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Since Hamas terrorists launched an unprecedented surprise attack on Israel on the seventh of October, I have found myself attending the pro-Palestine protests every weekend in central London – not in support, but in opposition to the troubling antisemitic imagery that has marred these gatherings. 

Recent pro-Palestine protests have drawn attention not just for their cause, but also for the unsettling presence of antisemitic symbols wielded by a small minority within the larger movement. The impact of these images goes beyond the immediate visual offence; it highlights a systemic issue that should concern every participant and observer at these protests: the failure of the majority to condemn and challenge the expressions of hatred within their own ranks.

Antisemitism, like any form of discrimination, thrives in an environment of apathy and indifference. When a minority of protestors brandishes symbols and rhetoric rooted in hatred, the responsibility to confront and disavow such actions falls upon the shoulders of the majority. However, what I have witnessed instead is a disconcerting silence that echoes louder than any chant or slogan.

The danger lies not just in the antisemitic imagery itself, but in the tacit endorsement that silence can imply. By failing to actively denounce and distance themselves from such displays, the majority inadvertently becomes complicit in normalising bigotry. This not only weakens the moral high ground of the movement, but also undermines the very principles of peace and justice that the majority claims to champion.

For weeks on end, I have been confronted at these protests with tropes that equate Jews with owing allegiance to international Jewry, corrupting culture and attempting world domination. For weeks on end, I have tried to engage with protestors at these marches. I have asked difficult questions, challenged their assumptions and urged them to reconsider the impact of their words and banners.  Last weekend, I engaged a masked protestor holding a sign which likened the Prime Minister of Israel to a Nazi. Ahistoric and inaccurate signs appropriating the Holocaust and using it against Israel are a disturbing mainstay of these protests.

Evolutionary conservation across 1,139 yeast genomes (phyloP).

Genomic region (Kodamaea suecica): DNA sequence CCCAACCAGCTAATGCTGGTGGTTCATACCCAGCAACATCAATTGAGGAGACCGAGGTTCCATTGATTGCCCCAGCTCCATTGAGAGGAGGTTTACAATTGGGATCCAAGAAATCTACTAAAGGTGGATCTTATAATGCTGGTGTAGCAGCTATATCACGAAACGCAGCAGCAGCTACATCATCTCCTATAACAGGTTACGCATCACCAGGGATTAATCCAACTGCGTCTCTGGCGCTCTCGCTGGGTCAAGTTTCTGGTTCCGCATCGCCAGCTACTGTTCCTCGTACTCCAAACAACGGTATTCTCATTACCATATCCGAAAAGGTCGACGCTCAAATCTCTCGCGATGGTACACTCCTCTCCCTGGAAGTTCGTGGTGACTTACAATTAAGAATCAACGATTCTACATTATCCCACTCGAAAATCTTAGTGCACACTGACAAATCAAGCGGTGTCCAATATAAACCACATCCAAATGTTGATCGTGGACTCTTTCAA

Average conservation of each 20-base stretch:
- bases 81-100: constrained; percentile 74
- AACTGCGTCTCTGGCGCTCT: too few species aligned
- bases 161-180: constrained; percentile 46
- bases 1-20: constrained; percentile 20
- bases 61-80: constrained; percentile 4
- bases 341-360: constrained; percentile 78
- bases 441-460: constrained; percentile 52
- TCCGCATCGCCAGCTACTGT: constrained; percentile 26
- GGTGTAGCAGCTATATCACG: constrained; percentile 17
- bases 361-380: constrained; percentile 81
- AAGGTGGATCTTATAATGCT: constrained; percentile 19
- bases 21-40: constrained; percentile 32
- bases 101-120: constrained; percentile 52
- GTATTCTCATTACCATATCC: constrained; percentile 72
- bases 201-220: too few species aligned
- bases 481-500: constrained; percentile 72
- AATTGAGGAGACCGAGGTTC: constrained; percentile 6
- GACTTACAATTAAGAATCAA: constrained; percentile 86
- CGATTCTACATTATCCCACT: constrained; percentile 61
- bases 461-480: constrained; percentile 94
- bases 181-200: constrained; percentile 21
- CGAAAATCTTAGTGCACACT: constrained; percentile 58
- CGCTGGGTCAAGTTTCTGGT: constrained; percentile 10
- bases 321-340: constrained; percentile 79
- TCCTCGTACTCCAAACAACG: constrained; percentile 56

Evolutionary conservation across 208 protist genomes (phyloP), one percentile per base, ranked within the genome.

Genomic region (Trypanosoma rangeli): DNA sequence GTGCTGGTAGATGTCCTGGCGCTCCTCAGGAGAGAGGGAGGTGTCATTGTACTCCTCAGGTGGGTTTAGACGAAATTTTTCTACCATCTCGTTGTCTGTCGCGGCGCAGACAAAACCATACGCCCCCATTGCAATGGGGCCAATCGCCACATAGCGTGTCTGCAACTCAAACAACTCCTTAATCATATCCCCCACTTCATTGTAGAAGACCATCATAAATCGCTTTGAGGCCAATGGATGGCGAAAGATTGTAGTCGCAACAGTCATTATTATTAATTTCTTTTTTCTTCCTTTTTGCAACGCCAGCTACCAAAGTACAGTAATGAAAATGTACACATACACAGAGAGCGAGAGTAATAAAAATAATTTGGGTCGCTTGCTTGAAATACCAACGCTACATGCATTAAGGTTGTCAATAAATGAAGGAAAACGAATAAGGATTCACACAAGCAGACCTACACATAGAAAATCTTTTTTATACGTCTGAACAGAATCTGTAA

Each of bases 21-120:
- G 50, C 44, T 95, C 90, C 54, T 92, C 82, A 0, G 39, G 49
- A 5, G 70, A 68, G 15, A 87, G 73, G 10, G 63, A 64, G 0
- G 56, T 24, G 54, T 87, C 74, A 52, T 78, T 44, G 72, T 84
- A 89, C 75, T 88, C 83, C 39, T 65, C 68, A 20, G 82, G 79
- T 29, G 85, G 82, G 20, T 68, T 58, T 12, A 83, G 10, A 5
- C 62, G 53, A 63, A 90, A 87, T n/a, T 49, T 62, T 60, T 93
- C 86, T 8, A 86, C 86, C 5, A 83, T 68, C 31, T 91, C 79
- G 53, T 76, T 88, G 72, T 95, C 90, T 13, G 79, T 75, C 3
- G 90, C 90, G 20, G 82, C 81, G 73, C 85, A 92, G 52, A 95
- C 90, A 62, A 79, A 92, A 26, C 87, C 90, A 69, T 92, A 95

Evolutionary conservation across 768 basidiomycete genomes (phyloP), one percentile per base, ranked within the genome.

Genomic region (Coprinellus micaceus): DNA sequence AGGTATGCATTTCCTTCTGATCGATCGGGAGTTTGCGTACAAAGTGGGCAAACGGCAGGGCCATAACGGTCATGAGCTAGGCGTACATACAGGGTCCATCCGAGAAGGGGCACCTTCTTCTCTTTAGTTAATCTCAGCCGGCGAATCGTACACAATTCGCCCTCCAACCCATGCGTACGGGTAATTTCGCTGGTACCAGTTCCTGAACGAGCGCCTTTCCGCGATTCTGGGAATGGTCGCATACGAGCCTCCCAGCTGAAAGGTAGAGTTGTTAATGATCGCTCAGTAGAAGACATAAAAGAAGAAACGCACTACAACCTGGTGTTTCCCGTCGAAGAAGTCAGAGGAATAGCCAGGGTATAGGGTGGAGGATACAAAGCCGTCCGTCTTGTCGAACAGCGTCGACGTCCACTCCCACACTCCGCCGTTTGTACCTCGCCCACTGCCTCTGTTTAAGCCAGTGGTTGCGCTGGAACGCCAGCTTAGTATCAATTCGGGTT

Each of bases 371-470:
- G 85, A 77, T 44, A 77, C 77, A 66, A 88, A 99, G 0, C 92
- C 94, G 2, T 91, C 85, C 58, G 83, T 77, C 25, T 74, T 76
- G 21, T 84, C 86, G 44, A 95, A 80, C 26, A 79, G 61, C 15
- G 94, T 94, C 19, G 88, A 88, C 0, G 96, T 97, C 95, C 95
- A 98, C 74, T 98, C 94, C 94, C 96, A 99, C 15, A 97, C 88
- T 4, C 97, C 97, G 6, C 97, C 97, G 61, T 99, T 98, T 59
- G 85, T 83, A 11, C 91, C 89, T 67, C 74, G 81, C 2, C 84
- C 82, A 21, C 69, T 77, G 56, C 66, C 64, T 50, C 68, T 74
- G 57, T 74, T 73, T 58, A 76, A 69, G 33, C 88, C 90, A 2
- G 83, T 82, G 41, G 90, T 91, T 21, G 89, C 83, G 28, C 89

Often, I am asked why I do this. My paternal grandfather was Jewish and came to England from Germany shortly after Kristallnacht. I never met my grandfather and, sadly, I know little about our family history – beyond the fact that 30 of my relatives died in the Holocaust and my grandfather was once held at knifepoint by Hitler Youth thugs. 

I believe it is this silent legacy, marked by the weight of unspoken stories, which has become the driving force behind my unwavering commitment to stand up against antisemitism and prejudice of all forms. It is not merely a cause or a political stance; it is a personal journey rooted in the bloodlines that course through my veins. It is why week after week I make the same pilgrimage to central London to confront those who are perpetuating the oldest hatred.

This weekend, after attending another pro-Palestine protest on Saturday, I spent the following day at a march against antisemitism. The stark contrast with what I experienced at the two gatherings was nothing short of profound.

At the march against antisemitism, I was met with an atmosphere of unity and understanding. The crowd was diverse, representing people from various backgrounds, ages, religions and walks of life. Signs and banners proclaimed messages of love, tolerance and solidarity. The air buzzed with positive energy, as individuals joined together in a shared commitment to eradicating antisemitic hatred and all forms of bigotry and prejudice. 

The speakers at the event focused on fostering understanding and building bridges between communities. Chief Rabbi Sir Ephraim Mirvis told the crowd at Parliament Square: “We call for a strengthening of community cohesion and we will forever be proud to champion the finest of British values.” It was not about pointing fingers or assigning blame; rather, it was a celebration of diversity and a collective stand against discrimination. 

It was heartening to see politicians across the political divide attend. Security Minister Tom Tugenhadt, Universities Minister Robert Halfon, Immigration Minister Robert Jenrick and Labour’s Shadow Science Secretary Peter Kyle were among the political figures participating in the march.

Organisers estimate that over 100,000 people took part, making it the largest gathering of its kind since the Battle of Cable Street in 1936 when British Union of Fascists supporters were prevented from marching through East London. After spending the day marching alongside friends and my one-year-old spaniel, Hector, I could not help but be moved to tears by the joyous and uplifting spirit of the protest.

The lessons embedded in my family’s history are clear: the consequences of silence in the face of prejudice and bigotry can be devastating and far reaching. I am compelled to be a voice for those who were silenced and to stand against the very forces that tore through my family tree.

In confronting antisemitism, I am not only challenging the external forces that perpetuate hatred, but also unravelling the tendrils of prejudice within myself. It is a commitment to creating a world where my children and future generations will not have to bear the weight of their heritage in the face of discrimination.


Isabella Wallersteiner is an Associate Fellow at Bright Blue.

Views expressed in this article are those of the author, and not necessarily those of Bright Blue.